REVIEW: Finely crafted ‘Aftersun’ never hooks one in

Sometimes a movie comes along that seems to do all the right things and still never hits the right notes. That’s the unfortunate case with “Aftersun.”

Director Charlotte Wells makes her feature film debut with “Aftersun,” which largely follows a young girl named Sophie (Frankie Corio) who’s on vacation with her father Calum (Paul Mescal). The film showcases how Calum was a good, tentative father, but also seemed distant at times.

The audience eventually learns that the vacation is a collection of Sophie’s memories, and that she has been going over old home movies to reflect on what’s happened in her life since the holiday.

“Aftersun” is a film full of tender, heartfelt moments between a father and daughter that explores multiple facets of a relationship between parent and child. As the film goes on, it becomes clear that while Calum is a caring father, he’s also dealing with his own personal struggles that he’s trying to keep under wraps.

Children know when something is wrong with their parents, even if they don’t know exactly what the problem is. The film, from Sophie’s perspective, shows how kids can pick up on that, but may not understand the depths of what’s going on until they’re older. It’s a concept that’s relatable and Wells captures all of this with genuine sincerity.

Yet the film just never manages to grip a viewer like one would hope. It just sort of meanders along, and even though an audience can pick up what the film’s trying to do, it can be hard to really connect.

Courtesy A24.

Simply put, the film just becomes boring after a while. It isn’t without meaning, but an emotional connection is never truly built, making the scenes between the two lead characters become a bit stale to watch.

This is despite a really good performance from Mescal. His character is an affectionate, good-hearted father who at times seems to be lacking in passion for life, and Mescal succeeds in the portrayal.

Corio, who makes her acting debut, is quite impressive onscreen. She works well on screen with Mescal and also in moments where the character is on her own. Corio is believable on screen throughout, and there are hints through her performance that Sophie senses something may be wrong with her father.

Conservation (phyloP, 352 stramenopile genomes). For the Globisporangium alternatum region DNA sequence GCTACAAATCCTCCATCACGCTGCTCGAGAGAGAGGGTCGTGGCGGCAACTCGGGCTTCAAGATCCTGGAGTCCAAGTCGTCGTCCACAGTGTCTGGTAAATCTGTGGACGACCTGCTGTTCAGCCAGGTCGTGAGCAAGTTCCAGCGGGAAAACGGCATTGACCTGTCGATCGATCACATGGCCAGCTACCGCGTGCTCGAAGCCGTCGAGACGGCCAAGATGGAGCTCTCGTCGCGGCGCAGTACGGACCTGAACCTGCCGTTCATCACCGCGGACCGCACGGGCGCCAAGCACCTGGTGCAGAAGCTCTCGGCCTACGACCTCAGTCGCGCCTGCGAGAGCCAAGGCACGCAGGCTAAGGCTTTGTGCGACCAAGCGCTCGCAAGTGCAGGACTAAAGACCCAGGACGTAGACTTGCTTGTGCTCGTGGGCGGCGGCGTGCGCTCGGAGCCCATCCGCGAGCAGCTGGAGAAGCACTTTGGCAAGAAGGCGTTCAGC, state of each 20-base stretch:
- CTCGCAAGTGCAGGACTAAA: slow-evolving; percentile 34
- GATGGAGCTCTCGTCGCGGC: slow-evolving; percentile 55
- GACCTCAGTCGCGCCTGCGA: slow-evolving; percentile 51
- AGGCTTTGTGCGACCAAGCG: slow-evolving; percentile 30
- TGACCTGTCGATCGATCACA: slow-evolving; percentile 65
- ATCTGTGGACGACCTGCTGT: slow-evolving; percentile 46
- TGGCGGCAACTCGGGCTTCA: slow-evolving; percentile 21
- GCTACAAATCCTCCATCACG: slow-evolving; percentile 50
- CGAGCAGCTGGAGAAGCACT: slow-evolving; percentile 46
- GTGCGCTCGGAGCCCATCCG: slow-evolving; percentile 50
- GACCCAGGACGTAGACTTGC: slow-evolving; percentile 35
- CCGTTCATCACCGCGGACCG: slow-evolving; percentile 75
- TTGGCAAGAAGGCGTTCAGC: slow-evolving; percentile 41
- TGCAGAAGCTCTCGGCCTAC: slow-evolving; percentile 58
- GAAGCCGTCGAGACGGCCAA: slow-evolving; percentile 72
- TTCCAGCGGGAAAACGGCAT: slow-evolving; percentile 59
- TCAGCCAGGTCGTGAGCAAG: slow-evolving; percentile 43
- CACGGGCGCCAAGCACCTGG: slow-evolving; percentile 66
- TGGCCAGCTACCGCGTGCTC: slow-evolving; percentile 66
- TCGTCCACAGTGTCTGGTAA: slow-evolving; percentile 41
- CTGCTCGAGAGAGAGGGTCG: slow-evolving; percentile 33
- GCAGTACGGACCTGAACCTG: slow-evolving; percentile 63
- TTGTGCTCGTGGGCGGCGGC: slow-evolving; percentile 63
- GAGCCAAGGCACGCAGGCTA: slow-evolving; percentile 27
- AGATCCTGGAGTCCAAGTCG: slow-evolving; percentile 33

“Aftersun” is also a film with plenty of artistry involved. It has a distinct style and identity thanks to how it looks visually. There’s a moment later in the film where the camera centers on a Polaroid photo developing as a conversation is taking place, and it’s unique moments like that which give the movie a flair.

However, for as good as the film looks and as well the movie was acted, it just couldn’t manage to draw a person in. The film has positives, yet there was always a degree of separation between the characters and the viewer, leaving the experience somewhat cold. 3 out of 5.


Author: Matthew Liedke

Journalist and film critic in Minnesota. Graduate of Rainy River College and Minnesota State University in Moorhead. Outside of movies I also enjoy sports, craft beers and the occasional video game.

4 thoughts on “REVIEW: Finely crafted ‘Aftersun’ never hooks one in”

    1. Yeah I guess I just needed more. It’s too bad because it’s clear this was a project the director really cared about. I am still interested in what she will direct next, because I think she’s quite artistic.


  1. Glad I’m not the only one feeling underwhelmed by this one. I didn’t think it was particularly well-directed and Mescal is kinda overrated. I’m actually more impressed by Frankie Corio here.


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